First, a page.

Bigotry Allegations Against Former Aussie Prime Minister ‘Dishonest’: Sister

September 4, 2020 Updated: September 4, 2020

Sydney Councillor Christine Forster has called the comments of British pundits and politicians “cheap political” potshots after they labelled her brother, former Australian Prime Minister Tony Abbott, a misogynist and a homophobe.

The pundits’ comments came after Abbot gave a speech at the British think-tank Policy Exchange.

Abbott was in London to be appointed as a trade envoy for the United Kingdom. He will serve as one of 12 advisers to the United Kingdom’s Board of Trade.

Former Prime Minister of Australia, Tony Abbott
Former Australian PM Tony Abbott arrives for the fourth day of the Conservative Party Conference 2016 at the ICC Birmingham in Birmingham, England on Oct. 5, 2016. (Carl Court/Getty Images)

Refuting jibes against Abbott, Forster wrote on Twitter: “It is nothing short of dishonest for commentators and politicians who do not know Tony to label him a homophobe and misogynist for the purposes of scoring cheap political points.

“As a woman who has always been part of his life and who came out to him as gay in my early 40s, I know incontrovertibly that Tony is neither of those things.

“In reality he is a man of great conviction and intellect: an unabashed conservative but with great compassion, respect for others, and an indelible sense of doing what is right.”

Forster said her brother would make an “outstanding trade envoy for the UK,” and cited his achievements while prime minister in bringing about trade deals with Japan, China, and South Korea.

While the Chinese Communist Party continues to use its tactic of diplomatic coercion against Australia—jeopardising trade in barley, beef, and tourism—trade with Japan and South Korea has grown since Abbot’s term as prime minister between 2013 and 2015.

Epoch Times Photo
Australia’s Minister for Finance Mathias Cormann speaks during a press conference in Sydney in this file image.  (William West/AFP/Getty Images)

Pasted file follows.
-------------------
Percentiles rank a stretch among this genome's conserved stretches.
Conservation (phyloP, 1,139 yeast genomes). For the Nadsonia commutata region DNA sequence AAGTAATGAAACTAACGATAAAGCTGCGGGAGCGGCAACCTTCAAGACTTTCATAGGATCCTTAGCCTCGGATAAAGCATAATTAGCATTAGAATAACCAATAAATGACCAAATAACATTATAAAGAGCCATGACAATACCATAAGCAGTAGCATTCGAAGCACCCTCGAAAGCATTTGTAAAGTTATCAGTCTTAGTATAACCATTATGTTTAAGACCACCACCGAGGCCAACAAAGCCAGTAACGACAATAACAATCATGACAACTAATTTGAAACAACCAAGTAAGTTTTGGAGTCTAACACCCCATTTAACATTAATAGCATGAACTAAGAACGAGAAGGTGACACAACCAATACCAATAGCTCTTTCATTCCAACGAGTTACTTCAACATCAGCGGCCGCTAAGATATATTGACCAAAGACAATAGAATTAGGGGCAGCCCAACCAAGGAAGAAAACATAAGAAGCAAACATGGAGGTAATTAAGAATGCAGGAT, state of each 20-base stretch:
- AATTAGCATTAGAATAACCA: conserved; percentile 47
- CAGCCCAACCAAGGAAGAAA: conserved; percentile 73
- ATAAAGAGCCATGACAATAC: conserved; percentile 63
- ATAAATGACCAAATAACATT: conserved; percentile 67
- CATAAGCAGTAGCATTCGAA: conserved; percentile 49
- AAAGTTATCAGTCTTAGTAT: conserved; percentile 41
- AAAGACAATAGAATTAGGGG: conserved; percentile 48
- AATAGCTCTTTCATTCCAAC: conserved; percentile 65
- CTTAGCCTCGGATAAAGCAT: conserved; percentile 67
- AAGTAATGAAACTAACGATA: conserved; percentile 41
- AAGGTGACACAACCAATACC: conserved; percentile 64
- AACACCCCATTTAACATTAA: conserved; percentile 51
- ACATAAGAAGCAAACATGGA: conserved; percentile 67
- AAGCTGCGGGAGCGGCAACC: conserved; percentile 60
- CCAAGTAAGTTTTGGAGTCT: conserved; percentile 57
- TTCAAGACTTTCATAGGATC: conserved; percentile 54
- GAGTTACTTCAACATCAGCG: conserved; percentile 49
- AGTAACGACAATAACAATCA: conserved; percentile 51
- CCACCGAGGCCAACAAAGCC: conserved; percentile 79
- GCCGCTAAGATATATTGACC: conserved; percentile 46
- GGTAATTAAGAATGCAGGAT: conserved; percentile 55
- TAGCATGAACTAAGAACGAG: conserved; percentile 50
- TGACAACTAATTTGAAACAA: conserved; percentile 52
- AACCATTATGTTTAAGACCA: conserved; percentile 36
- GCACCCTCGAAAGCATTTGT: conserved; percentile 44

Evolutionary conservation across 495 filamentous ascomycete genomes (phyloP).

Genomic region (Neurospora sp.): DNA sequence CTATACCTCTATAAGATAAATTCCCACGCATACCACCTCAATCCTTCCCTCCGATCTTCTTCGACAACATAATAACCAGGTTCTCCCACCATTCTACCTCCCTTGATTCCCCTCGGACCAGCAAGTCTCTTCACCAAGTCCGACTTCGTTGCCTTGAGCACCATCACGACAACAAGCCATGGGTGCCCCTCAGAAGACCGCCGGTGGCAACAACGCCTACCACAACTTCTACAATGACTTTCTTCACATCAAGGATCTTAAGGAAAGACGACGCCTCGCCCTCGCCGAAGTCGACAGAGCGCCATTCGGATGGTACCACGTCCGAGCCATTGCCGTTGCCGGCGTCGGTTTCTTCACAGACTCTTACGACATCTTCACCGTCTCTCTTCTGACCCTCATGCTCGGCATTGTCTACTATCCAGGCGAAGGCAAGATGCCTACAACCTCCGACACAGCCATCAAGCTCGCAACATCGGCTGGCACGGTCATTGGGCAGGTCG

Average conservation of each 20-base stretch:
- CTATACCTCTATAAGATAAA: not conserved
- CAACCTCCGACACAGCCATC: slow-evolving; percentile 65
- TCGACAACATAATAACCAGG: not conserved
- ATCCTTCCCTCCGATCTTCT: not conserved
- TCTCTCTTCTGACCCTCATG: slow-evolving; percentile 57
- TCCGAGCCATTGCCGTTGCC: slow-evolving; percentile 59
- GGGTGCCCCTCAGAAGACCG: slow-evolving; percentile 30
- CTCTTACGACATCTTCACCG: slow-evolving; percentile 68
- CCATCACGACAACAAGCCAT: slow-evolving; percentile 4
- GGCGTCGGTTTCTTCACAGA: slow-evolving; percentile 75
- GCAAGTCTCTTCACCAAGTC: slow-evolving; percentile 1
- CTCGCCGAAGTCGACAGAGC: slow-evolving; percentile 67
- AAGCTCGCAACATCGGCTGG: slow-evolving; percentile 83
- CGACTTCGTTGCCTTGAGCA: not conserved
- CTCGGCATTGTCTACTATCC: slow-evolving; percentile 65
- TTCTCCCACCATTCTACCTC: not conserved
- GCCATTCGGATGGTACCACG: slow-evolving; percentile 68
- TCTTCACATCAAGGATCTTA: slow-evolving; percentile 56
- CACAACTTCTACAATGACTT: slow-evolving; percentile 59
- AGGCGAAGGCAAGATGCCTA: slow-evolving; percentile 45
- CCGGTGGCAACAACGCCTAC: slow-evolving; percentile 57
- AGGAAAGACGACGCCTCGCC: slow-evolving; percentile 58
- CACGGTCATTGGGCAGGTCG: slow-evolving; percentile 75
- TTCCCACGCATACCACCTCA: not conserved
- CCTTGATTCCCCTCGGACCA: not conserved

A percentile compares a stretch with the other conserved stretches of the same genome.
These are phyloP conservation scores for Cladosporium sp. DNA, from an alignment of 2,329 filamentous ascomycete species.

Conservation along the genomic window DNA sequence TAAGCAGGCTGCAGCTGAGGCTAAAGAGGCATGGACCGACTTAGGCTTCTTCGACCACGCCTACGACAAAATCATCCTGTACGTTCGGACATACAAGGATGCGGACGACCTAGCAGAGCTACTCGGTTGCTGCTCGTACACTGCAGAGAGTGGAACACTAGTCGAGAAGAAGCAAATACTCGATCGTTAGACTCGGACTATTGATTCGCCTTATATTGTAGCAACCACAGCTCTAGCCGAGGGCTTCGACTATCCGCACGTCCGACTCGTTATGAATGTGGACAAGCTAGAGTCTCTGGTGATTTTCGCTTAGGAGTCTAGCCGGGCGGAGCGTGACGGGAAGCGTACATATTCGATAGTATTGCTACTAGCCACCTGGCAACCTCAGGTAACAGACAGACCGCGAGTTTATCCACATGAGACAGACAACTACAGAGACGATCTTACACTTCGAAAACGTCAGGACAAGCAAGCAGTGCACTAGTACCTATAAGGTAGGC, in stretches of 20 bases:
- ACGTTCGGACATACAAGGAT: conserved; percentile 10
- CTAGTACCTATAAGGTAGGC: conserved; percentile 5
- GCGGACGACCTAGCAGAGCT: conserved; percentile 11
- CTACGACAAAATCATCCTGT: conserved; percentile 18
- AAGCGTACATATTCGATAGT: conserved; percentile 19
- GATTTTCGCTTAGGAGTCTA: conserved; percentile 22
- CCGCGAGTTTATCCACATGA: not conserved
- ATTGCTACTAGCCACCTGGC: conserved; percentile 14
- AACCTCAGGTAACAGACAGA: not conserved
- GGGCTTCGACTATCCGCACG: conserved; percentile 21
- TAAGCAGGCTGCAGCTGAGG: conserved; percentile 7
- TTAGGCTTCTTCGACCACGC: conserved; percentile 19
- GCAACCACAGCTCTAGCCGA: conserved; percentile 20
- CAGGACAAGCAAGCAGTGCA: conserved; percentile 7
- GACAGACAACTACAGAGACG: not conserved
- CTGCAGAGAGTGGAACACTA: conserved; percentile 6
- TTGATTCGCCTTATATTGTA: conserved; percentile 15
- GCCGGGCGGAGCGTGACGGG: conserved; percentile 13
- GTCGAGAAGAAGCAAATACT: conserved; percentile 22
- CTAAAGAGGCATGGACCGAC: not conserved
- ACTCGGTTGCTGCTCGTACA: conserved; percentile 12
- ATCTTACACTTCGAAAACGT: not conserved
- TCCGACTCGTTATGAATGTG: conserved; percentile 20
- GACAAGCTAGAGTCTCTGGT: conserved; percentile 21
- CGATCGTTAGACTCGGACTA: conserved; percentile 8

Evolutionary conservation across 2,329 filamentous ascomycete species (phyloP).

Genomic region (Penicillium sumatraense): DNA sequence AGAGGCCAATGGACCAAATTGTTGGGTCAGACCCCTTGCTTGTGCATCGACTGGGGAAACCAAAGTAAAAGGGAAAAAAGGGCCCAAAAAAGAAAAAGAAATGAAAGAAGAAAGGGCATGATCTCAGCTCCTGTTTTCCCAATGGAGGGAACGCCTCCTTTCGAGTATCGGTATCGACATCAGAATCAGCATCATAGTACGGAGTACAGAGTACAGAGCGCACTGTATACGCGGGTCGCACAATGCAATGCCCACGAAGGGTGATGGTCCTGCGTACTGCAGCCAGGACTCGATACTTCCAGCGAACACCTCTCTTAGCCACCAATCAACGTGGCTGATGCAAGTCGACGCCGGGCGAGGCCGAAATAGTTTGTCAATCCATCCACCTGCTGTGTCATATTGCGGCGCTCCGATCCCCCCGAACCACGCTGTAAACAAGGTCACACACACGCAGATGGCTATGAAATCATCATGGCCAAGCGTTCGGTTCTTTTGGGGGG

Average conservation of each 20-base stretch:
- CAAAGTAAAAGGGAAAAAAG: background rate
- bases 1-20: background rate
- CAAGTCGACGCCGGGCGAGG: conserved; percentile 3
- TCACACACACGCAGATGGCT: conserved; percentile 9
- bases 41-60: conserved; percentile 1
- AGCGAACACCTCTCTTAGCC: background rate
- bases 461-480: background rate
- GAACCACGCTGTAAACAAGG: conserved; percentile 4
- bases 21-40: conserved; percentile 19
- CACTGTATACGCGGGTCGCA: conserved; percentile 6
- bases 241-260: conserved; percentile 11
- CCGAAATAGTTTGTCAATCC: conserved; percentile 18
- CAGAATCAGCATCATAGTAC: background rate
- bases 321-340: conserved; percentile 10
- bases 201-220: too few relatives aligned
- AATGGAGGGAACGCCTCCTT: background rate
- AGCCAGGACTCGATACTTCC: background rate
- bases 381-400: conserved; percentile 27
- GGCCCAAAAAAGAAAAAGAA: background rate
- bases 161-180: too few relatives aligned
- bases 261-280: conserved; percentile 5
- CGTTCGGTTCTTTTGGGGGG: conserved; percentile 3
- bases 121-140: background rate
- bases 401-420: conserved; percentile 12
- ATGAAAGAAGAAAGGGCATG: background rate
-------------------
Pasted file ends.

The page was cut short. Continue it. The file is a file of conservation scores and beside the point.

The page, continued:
Finance minister, Senator Mathias Cormann, who served in the role even under Abbott, also lept to his defence.

“From where I sit, Tony Abbott is clearly a giant on Australian politics who has made a great contribution over a long time,” Cormann told Sky News on Sept. 4.

“Not everyone will agree with him, but people are entitled to their views, and that’s the way things work in a democracy,” he said.

During an interview on Sky News on Sept. 3, UK Health Secretary Matt Hancock was pressed by host Kay Burley whether Abbot was the right person for the trade ambassador position given his alleged views.

‘Is Tony Abbott the right person to represent us—even if he’s a homophobic misogynist?” she asked.

Hancock shutdown the claims and reiterated that Abbott was appointed for his experience and expertise.

“We need to have the best experts in the world, working in their field,” he said.

Tory MP Caroline Nokes and UK Opposition International Trade Minister Emily Thornberry also weighed criticsed Abbott for his alleged views.

Nokes said: “He has very poor views on LGBTQ rights, and I just don’t think this is a man that should be anywhere near our border trade.”

Epoch Times Photo
Julia Gillard speaks in parliament in Canberra, during her time Australia on June 26, 2013. (AP Photo/Rick Rycroft)

Tony Abbott and his family have faced accusations of him being a misogynist for over seven years, which were sparked after an infamous parliamentary debate in 2013 with then Prime Minister Julia Gillard. She claimed Abbott, then the Liberal opposition leader, had made inappropriate comments towards her at a previous encounter. He denied the claims and says the Labor minister’s comments were politically motivated.